I guess you could go to your power board and selectively power up the house to see which circuits are using the most power. Then, you can test individual items on the circuit too identify high power culprits. 

I've found it really useful, and is quite cheap. 





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  # 944121 2-Dec-2013 14:06
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Sounds interesting, but I don't think it would tell me what I want to know without significant effort.

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  # 944348 2-Dec-2013 20:18
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timmmay: Sounds interesting, but I don't think it would tell me what I want to know without significant effort.


I found that a combination of a cheap plug in power monitor and the household monitor was the best for identifying the energy hogs in the household.  MySky decoders are a big user as are older fridges and freezers.  You can get a household monitor like the Centameter or an equivalent at Jaycars at a reasonable price, USB connectivity to a PC is useful.  It does take some effort to save power.

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  # 944357 2-Dec-2013 20:29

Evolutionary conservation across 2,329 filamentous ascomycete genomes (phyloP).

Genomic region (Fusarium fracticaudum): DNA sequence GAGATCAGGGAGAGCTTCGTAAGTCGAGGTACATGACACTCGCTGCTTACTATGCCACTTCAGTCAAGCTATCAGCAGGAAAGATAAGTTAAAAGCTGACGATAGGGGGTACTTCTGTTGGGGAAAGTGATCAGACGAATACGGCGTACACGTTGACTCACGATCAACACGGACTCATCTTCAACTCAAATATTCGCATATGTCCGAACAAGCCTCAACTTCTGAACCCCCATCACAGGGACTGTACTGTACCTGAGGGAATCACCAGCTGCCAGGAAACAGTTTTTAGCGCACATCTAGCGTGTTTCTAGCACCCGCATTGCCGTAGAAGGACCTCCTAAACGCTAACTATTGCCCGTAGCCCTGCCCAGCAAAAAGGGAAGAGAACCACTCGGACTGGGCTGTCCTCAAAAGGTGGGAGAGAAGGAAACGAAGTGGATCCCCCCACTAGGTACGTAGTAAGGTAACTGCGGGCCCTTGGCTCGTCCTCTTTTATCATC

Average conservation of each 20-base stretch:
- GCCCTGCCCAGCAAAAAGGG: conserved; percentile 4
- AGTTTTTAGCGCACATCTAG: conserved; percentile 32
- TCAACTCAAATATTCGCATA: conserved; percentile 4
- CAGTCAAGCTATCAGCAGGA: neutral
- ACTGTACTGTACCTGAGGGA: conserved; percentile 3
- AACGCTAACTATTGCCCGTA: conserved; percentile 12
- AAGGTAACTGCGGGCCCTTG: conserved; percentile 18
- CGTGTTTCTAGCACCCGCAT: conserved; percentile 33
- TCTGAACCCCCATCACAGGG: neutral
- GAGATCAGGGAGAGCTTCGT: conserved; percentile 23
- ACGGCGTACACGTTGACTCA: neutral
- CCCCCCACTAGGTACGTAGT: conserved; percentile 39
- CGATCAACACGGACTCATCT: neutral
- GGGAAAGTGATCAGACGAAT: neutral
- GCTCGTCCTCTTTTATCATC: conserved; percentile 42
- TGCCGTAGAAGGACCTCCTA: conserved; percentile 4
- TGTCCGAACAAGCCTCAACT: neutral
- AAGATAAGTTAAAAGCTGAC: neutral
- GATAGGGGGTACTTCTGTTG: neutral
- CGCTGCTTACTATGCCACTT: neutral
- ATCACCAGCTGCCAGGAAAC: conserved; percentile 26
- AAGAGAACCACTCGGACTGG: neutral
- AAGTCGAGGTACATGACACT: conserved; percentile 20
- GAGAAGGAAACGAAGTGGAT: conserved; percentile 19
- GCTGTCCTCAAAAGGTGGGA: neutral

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I have three of the Belkin Conserve Insight power monitors that are brand new in the original packaging. See the link for more info:

http://www.elive.co.nz/belkin-conserve-insight-t22695.php

Make me an offer for one or more if you are interested.



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  # 944362 2-Dec-2013 20:39
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I have a plug in power monitor already, a cheap warehouse one. The belkin looks a bit better, but I'd say the one I have is good enough.

I did discover I was paying $120 per year or more for having each of my TVs and such on standby. I fixed that pretty quickly and easily.

I suspect air conditioning and hot water are the major users of power, plug in meters won't help with that much. Whole house monitoring probably would show them up, for example first thing in the morning when we shower we'd see the usage spike as it heated the water. And honestly I'm not about to reduce the length of my showers, I'm looking for wastage not use.

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  # 944381 2-Dec-2013 21:07
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timmmay: I have a plug in power monitor already, a cheap warehouse one. The belkin looks a bit better, but I'd say the one I have is good enough.

I did discover I was paying $120 per year or more for having each of my TVs and such on standby. I fixed that pretty quickly and easily.

I suspect air conditioning and hot water are the major users of power, plug in meters won't help with that much. Whole house monitoring probably would show them up, for example first thing in the morning when we shower we'd see the usage spike as it heated the water. And honestly I'm not about to reduce the length of my showers, I'm looking for wastage not use.